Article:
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Authors

  1. Bryan, Yvonne E. PhD, RN
  2. Bayley, Elizabeth W. PhD, RN
  3. Grindel, Cecelia PhD, RN
  4. Kingston, Mary Beth MSN, RN
  5. Tuck, Marion Burns PhD, RN
  6. Wood, Laura J. MS, RN

Abstract

Objective: Increasingly, professional nurses will be required to function in practice settings other than acute care, yet little is known about how nurses perceive the skill sets required to practice in these nonacute care settings. This study explores nurses' perceptions and needs concerning the transition from acute to home care and community-based healthcare facilities.

 

Background: Because the healthcare reform environment of the 1990s mandates changes in the ways hospitals and hospital nurses care for patients, many nurses in acute care settings anticipate that their roles will include or perhaps shift completely to practice in the home and other community-based settings. How professional nurses perceive the skills required to practice in these nonacute care settings may well influence their willingness to accept work redesign initiatives and voluntary employment transitions that involve working outside the hospital setting.

 

Methods: Based on focus groups and the literature, a three-part 56-item questionnaire was developed as the study instrument to assess skill needs and concerns related to functioning in the acute, home, and community-based settings. A total of 879 nurses representing various specialties in healthcare institutions in the Philadelphia and five-county surrounding areas participated.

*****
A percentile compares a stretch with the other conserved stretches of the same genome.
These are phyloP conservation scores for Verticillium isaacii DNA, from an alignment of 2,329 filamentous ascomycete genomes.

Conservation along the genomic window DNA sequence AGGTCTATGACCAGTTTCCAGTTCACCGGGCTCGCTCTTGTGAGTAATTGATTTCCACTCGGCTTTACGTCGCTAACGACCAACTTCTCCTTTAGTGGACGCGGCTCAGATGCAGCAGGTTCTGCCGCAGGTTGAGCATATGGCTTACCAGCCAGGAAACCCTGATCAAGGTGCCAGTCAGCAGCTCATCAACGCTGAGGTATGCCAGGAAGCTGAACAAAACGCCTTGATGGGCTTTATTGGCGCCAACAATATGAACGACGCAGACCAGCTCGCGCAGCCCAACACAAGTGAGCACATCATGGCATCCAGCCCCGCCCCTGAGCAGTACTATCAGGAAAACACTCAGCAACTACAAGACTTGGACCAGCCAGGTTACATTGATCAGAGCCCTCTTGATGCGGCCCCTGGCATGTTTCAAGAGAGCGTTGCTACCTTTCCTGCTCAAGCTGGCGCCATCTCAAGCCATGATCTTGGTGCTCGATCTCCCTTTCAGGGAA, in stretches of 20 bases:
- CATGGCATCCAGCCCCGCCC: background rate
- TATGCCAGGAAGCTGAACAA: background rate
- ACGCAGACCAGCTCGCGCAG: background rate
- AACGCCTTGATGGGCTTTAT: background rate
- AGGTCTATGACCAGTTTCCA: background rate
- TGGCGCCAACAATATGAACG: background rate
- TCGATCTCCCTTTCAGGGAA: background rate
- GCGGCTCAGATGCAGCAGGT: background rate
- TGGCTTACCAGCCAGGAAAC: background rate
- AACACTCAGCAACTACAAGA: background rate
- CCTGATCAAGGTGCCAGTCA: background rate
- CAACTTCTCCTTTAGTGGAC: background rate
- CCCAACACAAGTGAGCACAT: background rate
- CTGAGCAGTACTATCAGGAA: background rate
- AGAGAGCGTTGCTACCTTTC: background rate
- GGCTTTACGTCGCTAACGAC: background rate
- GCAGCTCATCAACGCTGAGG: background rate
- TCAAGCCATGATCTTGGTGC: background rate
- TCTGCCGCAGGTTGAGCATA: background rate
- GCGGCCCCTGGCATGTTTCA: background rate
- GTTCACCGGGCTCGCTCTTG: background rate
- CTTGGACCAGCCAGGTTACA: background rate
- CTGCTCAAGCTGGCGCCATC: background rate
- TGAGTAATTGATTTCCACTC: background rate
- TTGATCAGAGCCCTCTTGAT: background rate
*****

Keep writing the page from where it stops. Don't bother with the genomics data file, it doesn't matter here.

Results: Test retest for the study instrument was 0.87 for a 2-week period, and alpha coefficients ranged from 0.90 to 0.94. Multivariate analyses revealed that proficiency on certain skill items in the acute care setting predicted feelings of proficiency in home and community-based settings. Based on regression and discriminant function analyses, top predictors and differentiators of proficiency in the nonacute care settings were wound care and dressing, knowledge of community resources, diabetic education, patient and family advocacy, communication with third-party payers, and neonatal care.

 

Conclusions: Some nurses, such as those working in critical care, perceive themselves as being able to function proficiently in a wide variety of care settings-acute, home, and community based. Furthermore, certain acute care skills were identified as top differentiators of proficiency in nonhospital settings, thus providing direction for nursing administrators and academic institutions. In addition, the tool developed for the study can serve as a self-assessment for individual nurses.